Broken record: Wildcats lose 16th

Emily Badger

(Jasper Chen – Daily)

On Senior Day, center Becky Fisher, left, forward Tami Sears and guard Dana Leonard wave to fans Sunday during the last home game of their NU careers. The Wildcats lost to Indiana 69-52 at Welsh-Ryan Arena.

After the Northwestern women’s basketball team lost its final game of the regular season Sunday, capping the program’s first winless Big Ten season, NU coach June Olkowski wasn’t noticeably angry or frustrated or even speechless.

Just tired. Following NU’s 16th consecutive loss – a 69-52 defeat to Indiana in front of 980 fans at Welsh-Ryan Arena – Olkowski methodically laid out her team’s weaknesses in a routine that has become emotionless over the last two months.

“It’s been a difficult year, like we’ve said all along,” she said. “The things that have plagued us are our decision-making, our turnovers and, at times, our inability to score.”

Those repeated blunders have handed NU an 0-16 conference (4-22 overall) record, marking the first time in the program’s 26 seasons that the Wildcats have failed to notch a single Big Ten victory.

After the loss to the Hoosiers (18-9, 9-7 Big Ten), the women joined the 1990-91 and the 1999-2000 men’s teams as the only modern-day NU basketball squads to carry the distinction.

“You don’t ever want to go winless in the Big Ten season, so that brought a little more fight,” forward Tami Sears said. “It was emotional because this was the last game, and we wanted the win.”

The Cats played a solid game by early-January standards. They kept the deficit in single digits going into the half and avoided a blowout down the stretch.

But that’s been the story of most NU games in the second half of the conference season, when the Cats began to stall. After overcoming a stretch of 30-point routs in January, NU struggled to improve beyond a certain level of losing – somewhere between a blowout and a nail-biter.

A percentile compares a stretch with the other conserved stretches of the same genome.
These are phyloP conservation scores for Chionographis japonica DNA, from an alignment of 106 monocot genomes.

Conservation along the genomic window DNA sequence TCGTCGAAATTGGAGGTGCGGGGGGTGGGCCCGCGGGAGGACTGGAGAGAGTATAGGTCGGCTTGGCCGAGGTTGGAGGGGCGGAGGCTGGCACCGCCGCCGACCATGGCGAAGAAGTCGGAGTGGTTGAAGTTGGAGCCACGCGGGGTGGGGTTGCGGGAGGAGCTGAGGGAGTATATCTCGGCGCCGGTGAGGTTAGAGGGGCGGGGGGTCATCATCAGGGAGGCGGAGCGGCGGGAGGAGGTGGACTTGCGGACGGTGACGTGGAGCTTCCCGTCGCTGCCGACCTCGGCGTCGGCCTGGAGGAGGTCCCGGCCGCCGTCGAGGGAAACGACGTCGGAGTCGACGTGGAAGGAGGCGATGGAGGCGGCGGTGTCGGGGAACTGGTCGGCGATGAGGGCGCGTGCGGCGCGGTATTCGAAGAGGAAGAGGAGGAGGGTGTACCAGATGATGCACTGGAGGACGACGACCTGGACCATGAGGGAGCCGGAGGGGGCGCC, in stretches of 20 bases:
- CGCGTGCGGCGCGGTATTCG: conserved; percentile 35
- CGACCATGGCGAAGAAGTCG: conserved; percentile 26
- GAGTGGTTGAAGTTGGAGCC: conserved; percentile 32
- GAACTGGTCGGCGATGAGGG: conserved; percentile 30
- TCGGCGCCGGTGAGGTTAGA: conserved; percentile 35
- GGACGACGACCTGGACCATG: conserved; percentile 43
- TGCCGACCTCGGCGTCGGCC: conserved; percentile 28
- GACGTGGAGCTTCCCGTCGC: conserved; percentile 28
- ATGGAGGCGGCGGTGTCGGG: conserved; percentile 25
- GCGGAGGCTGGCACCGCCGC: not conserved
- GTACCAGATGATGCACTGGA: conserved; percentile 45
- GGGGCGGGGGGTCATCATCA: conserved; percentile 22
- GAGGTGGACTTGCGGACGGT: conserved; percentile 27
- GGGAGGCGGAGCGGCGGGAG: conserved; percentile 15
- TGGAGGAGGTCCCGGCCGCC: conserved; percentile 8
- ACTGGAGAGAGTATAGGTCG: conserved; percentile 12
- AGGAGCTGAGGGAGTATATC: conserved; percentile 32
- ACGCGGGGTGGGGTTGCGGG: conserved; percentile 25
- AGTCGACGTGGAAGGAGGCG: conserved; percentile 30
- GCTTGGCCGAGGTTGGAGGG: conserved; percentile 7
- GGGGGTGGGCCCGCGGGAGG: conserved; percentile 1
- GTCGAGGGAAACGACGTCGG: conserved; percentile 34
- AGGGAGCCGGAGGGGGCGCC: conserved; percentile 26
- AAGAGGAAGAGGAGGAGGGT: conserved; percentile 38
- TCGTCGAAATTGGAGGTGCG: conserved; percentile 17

“That learning curve hasn’t turned for us,” Olkowski said. “We’ve gone up, we’ve sloped and then we’ve dropped out. But we’ve never been able to maintain a learning curve offensively to make better decisions.”

The Cats couldn’t break out of their seasonlong shooting slump and hit only 33 percent from the field. They also converted just four of 17 free throws.

While the offense continued to miss even its easy open shots, NU’s defense kept the contest close. The Cats played a scrappy game in the backcourt, scrambling for jump balls, swatting errant passes to the sideline and beating the Hoosiers on the glass.

Playing on Senior Day and staring down the prospect of a winless conference campaign, the Cats clawed more aggressively for the win than they have all season.

“It was an emotional day, and we took some of that emotion onto the court,” senior Dana Leonard said. “We fought to the end. In the beginning of the season, we could have lost that game by 40 points.”

But the emotion that helped the Cats elevate their defense also resulted in sloppy passes and 27 turnovers. By contrast, Indiana turned over the ball only 18 times.

Between the miscues and missed shots, the Cats have defeated themselves all season.

“We’re still making the same mistakes we made at the beginning of the season,” Sears said. “But it’s the little things that we’re getting better on.”

Unfortunately for NU, no amount of improvement or scrappiness could contain 6-foot-5 Indiana center Jill Chapman. The junior let loose 17 shots and scored 21 points, combining with guards Heather Cassady and Rainey Alting to provide the bulk of Indiana’s offense.

Sears led NU, scoring all 14 of her points in the second half.

At the end of the record-setting season, the Cats at least can take solace in making their opponents battle for wins that would’ve been cinches earlier in the year.

“It’s hard playing a team like us because we do play well in spurts, and it’s not something you can control all the time,” Olkowski said. “We have really played havoc with people’s offenses. If we could just convert and make better decisions offensively, it would be a different outcome.”